We’re going to do another house tour today. I’m thrilled to show you round the home of Caz Roberts, creative director of Grazia magazine, which was featured on those pages a couple of weeks ago. Caz and I used to work together at The Independent and when I saw her gorgeous place I immediately asked if I could bring you all round on a virtual tour.
She asked the photographer, Chris Tubbs, who kindly gave his permission as well, so come on in. We’ll start with the kitchen because just look at that. I am always saying to clients that you don’t have to paint a whole wall or floor a whole floor -as it were – and here is a perfect example. Caz has used tiles to great effect to create a rug in the middle of the room which, even better than zoning the space – which is the practical reason to do it – serves no purpose other than to be decorative.
And we can’t leave that room without stopping to admire the bar stools. Caz said she found them on ebay from a seller in Croatia and they had been in a club for years. I’m so jealous of them I could spit. The green and brass just sets off the concrete worktop and industrial look a treat.
The house itself is a terraced cottage dating back to the 1900s and Caz extended the ground floor to create an open plan kitchen living space that linked to the garden, and turned the loft into a third bedroom. She also replaced the kitchen and bathroom.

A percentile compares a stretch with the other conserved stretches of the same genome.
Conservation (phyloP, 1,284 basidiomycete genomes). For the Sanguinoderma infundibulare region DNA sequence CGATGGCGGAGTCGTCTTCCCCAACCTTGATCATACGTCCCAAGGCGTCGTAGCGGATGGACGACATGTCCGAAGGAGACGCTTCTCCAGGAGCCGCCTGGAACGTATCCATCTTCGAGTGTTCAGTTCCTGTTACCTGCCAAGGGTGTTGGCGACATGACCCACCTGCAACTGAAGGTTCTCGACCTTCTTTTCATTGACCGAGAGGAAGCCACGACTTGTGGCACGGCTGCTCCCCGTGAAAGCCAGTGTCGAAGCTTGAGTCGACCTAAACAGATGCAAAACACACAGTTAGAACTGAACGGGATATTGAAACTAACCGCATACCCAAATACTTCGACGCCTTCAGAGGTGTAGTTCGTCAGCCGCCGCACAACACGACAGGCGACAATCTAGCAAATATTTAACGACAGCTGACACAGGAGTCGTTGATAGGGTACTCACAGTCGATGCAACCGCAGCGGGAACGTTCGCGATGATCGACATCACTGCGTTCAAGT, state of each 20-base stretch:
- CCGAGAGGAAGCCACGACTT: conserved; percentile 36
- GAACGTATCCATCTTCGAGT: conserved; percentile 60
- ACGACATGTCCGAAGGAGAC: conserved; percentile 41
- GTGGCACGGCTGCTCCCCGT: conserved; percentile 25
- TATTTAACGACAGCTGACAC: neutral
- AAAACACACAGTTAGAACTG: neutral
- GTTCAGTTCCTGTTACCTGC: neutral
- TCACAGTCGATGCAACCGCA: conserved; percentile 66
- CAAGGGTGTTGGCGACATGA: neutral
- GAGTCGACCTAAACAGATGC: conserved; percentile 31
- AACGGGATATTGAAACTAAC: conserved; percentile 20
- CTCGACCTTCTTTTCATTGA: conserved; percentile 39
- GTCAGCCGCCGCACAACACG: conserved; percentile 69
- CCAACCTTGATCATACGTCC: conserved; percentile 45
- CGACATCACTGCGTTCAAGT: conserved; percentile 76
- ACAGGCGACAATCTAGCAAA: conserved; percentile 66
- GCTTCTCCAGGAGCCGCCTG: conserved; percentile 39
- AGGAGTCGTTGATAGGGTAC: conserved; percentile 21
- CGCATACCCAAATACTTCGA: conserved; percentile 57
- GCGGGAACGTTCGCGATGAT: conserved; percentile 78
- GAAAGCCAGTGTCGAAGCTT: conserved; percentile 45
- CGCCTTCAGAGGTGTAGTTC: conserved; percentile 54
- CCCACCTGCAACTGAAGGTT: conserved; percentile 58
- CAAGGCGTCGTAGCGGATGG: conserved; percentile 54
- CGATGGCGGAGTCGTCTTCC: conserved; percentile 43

The worktops are made from poured concrete and left to set for a month before they can be used, which, I have to admit, is what has always put me off the same look. I’m not sure I could go a month without a worktop as that usually means no hob or tap or sink either. It’s something that needs to be done either before you move in or as part of a big job for which you move out. And something else to bear in mind – we did discuss this with our builder a couple of years ago and he said that as the units were Ikea they might not be strong enough to support a heavy concrete worktop. It would be easy enough to prop them up from underneath, he said, but it would add to the cost of the job.
The sitting room area is also light and airy with the silvery sofa and retro Danish chair. The minimal lines are given warmth with the flowery cushion and wooden crate which came from RE – re-found objects – which is a great place to find unusual and interesting objects that are a little out of the ordinary.
And this is a clever idea if you have a bench in the kitchen and a lack of storage. The wire crates underneath are perfect for storing all sorts of things. This is great if, like me, you use the kitchen table as a desk. You could slide all the work under there at the end of the day and clear the table in about five minutes flat.
At the front of the house Caz has created a dark and cosy living room painted in Little Greene’s Obsidian, which is almost black at night. It’s the perfect retreat from the rest of the house and makes a great space for cosy evenings around the wood-burning stove.
The bedroom is light and bright and minimal. Try Norman Cherner if you want a chair like this – don’t we all? And the pile of magazines on the floor just adds a splash of colour.
Finally the graphic black and white bathroom is luxurious thanks to the brass towel rack and the art deco mirror. Also – tip – square tiles are coming. If you want metro tiles then the new look is stacked vertically – and we are going to be looking at bathroom trends from Milan later this week – or square is the new subway.
So all that remains to be said is Caz, when can I move in?